If you have heart disease, your doctor will probably recommend a moderate cholesterol, low saturated fat diet restricted in sodium to 3-4 grams a day. Ask the cardiac rehab nurse who visits you for more information.

Renal Diet
Patients who have kidney disease or changes in their kidney function can reduce the stress on their kidneys by adjusting their diets. The renal diet controls protein, sodium, potassium, phosphorus, and fluid intake. You will be restricted to a half cup of milk at breakfast, one serving of fruit each meal, and one vegetable at lunch and dinner.

Carbohydrate Controlled (Diabetic Diet, Calorie Controlled)
This diet is for patients with diabetes or hyperglycemia and who need help managing their weight. It involves planning meals with consistent carbohydrates throughout the day to maintain blood glucose levels within acceptable levels to prevent long-term complications. Foods are prepared with no added sugar. Sugar substitute and low calorie foods are available on this diet.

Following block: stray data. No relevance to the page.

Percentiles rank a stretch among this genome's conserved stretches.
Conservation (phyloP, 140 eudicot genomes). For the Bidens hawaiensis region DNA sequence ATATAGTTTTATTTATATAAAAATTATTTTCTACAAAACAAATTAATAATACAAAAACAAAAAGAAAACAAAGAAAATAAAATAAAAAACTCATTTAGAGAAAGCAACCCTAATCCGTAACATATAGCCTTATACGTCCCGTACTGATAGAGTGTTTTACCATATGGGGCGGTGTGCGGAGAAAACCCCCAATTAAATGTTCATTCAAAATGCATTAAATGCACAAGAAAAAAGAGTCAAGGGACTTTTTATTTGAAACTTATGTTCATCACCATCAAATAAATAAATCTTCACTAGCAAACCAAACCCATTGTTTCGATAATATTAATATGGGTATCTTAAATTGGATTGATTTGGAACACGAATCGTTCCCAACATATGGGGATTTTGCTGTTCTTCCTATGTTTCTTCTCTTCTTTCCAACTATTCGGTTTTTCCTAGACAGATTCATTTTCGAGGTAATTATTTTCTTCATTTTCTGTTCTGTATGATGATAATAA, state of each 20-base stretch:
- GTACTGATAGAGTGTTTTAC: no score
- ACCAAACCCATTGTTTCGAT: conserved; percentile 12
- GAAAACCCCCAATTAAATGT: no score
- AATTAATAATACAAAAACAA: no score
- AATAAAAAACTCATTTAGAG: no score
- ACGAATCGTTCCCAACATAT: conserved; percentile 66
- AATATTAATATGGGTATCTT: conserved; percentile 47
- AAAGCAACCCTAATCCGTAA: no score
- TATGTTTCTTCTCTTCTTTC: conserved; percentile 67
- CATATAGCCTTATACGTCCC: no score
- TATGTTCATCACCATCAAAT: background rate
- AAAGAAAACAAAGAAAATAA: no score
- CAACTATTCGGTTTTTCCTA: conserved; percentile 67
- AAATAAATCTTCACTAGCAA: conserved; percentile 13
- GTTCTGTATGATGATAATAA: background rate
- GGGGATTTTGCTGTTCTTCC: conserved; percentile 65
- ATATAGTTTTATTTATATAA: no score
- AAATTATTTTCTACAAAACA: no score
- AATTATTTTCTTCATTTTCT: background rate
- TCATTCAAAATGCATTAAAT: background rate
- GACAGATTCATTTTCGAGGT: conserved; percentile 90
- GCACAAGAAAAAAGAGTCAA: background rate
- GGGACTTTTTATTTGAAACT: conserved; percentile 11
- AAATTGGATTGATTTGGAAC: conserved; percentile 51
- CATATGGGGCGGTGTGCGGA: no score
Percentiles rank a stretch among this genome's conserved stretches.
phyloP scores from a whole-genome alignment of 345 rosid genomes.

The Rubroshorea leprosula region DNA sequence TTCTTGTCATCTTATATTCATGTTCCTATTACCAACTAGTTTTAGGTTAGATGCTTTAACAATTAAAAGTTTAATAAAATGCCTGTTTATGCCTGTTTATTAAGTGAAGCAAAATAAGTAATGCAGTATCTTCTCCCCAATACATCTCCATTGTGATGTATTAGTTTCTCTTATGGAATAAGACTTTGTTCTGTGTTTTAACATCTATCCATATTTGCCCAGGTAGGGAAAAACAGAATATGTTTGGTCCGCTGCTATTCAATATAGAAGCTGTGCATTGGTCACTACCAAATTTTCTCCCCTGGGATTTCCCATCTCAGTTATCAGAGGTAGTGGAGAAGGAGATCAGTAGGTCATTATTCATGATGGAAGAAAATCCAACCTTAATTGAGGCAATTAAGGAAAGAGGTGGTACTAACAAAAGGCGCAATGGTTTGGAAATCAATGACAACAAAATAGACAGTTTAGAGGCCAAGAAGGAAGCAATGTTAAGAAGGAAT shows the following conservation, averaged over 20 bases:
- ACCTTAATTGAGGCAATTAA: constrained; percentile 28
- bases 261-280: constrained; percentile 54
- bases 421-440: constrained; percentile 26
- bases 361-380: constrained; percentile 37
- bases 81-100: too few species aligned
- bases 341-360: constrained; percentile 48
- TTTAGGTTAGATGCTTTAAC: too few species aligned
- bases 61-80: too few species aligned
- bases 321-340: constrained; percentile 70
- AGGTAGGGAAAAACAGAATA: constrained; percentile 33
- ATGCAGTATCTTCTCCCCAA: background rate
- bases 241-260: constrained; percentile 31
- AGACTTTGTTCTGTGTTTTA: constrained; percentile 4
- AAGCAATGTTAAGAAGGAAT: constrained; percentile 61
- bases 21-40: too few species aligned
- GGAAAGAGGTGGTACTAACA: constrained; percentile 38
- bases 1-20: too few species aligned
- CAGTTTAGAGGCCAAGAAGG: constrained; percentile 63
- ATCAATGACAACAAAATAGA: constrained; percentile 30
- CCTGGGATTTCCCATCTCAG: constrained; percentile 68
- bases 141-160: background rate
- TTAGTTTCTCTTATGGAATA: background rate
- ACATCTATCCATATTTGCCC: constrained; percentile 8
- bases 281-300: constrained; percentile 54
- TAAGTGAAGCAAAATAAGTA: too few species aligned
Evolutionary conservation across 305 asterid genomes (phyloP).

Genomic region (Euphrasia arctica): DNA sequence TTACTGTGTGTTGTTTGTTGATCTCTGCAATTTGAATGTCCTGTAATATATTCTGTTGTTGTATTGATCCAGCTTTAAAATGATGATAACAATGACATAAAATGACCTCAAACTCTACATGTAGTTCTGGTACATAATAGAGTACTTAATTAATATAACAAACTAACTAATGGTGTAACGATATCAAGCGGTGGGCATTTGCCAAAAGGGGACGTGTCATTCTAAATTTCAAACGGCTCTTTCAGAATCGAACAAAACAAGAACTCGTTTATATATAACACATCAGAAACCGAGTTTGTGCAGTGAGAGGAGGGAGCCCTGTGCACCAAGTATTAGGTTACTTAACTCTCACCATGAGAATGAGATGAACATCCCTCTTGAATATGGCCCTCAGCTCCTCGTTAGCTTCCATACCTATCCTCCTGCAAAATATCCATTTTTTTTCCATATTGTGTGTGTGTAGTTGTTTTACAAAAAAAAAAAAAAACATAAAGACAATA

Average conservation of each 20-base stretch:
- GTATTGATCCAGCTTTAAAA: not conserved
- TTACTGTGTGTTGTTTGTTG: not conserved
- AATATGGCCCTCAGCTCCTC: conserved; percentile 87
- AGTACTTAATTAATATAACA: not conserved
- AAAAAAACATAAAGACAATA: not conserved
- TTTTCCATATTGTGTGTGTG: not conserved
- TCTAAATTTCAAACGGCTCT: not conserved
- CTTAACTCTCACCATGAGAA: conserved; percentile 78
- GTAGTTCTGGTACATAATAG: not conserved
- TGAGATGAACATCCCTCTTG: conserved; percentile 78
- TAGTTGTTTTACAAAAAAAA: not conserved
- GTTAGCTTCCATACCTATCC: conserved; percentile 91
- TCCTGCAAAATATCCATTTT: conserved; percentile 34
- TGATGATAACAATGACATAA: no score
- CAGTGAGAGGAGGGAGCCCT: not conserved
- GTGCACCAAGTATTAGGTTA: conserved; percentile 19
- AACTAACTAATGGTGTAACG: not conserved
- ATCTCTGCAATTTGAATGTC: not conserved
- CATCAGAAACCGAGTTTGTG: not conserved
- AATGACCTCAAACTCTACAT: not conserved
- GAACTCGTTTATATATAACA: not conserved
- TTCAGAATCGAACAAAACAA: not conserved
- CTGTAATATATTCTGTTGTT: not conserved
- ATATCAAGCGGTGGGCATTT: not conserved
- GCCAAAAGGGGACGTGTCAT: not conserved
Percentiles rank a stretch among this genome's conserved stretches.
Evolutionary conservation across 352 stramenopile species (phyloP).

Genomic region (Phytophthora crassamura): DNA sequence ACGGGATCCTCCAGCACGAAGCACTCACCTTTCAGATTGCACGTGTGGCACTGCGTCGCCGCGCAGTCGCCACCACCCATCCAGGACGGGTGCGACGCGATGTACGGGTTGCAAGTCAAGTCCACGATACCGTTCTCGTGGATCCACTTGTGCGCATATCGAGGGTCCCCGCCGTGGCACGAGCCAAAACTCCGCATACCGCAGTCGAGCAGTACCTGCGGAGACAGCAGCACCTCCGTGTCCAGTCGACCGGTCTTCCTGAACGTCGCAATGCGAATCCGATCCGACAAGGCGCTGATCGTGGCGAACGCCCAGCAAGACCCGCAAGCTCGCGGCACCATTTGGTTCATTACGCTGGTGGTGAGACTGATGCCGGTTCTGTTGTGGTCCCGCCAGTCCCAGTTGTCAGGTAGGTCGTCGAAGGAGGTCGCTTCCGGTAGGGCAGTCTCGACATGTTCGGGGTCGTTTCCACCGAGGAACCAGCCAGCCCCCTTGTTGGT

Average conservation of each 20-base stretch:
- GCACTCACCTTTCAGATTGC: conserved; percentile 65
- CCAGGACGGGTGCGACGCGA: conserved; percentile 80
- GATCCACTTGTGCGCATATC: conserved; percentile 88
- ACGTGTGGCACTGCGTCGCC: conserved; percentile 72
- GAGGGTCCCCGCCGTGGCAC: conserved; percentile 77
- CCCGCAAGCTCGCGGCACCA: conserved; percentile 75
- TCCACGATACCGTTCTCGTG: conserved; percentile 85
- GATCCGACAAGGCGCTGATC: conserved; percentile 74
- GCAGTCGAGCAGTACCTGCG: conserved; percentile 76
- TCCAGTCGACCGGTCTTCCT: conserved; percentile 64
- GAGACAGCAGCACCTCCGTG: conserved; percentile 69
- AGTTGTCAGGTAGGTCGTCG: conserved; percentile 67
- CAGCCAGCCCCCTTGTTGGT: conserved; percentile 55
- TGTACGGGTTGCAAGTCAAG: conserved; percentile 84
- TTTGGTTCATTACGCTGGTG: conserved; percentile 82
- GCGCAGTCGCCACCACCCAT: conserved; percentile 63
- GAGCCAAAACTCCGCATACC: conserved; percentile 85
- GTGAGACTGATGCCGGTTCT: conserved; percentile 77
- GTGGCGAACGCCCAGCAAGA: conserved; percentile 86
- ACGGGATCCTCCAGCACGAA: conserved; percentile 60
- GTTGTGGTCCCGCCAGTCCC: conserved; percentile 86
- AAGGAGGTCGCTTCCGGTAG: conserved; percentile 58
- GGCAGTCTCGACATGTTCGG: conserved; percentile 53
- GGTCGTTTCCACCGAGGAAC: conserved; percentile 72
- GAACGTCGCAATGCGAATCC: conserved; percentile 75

Low Residue (Fiber Restricted)
This diet may be ordered for patients who have problems with bowel disease or after bowel surgery. Foods not allowed are most fresh fruits and vegetables, legumes, whole grains and bran, nuts, seeds and corn. Meats, most cooked vegetables, soft fruits and refined breads and cereals are allowed.

Neutropenic
Precautions are ordered for patients who have a low neutrophil count and are more susceptible to infection. The diet eliminates foods that may have a high bacterial count. It allows any foods that have been cooked. Avoid fresh fruits, raw vegetables, garnishes and cured luncheon meats.

Lactose Controlled
This diet restricts lactose-containing foods to prevent symptoms in patients with a lactase deficiency. Foods that are avoided or limited are milk, ice cream, cream, half & half, sour cream, processed cheese, cottage cheese, cream cheese, yogurt, and foods containing these items.

Your doctor may place you one or a combination of the following diets: Bland Diet, High Fiber Diet, Fat or Cholesterol Controlled Diet, or any combinations of these.

Cardon Children's Medical Center
1400 S. Dobson Road
Mesa, AZ 85202
(480) 412-KIDS (5437)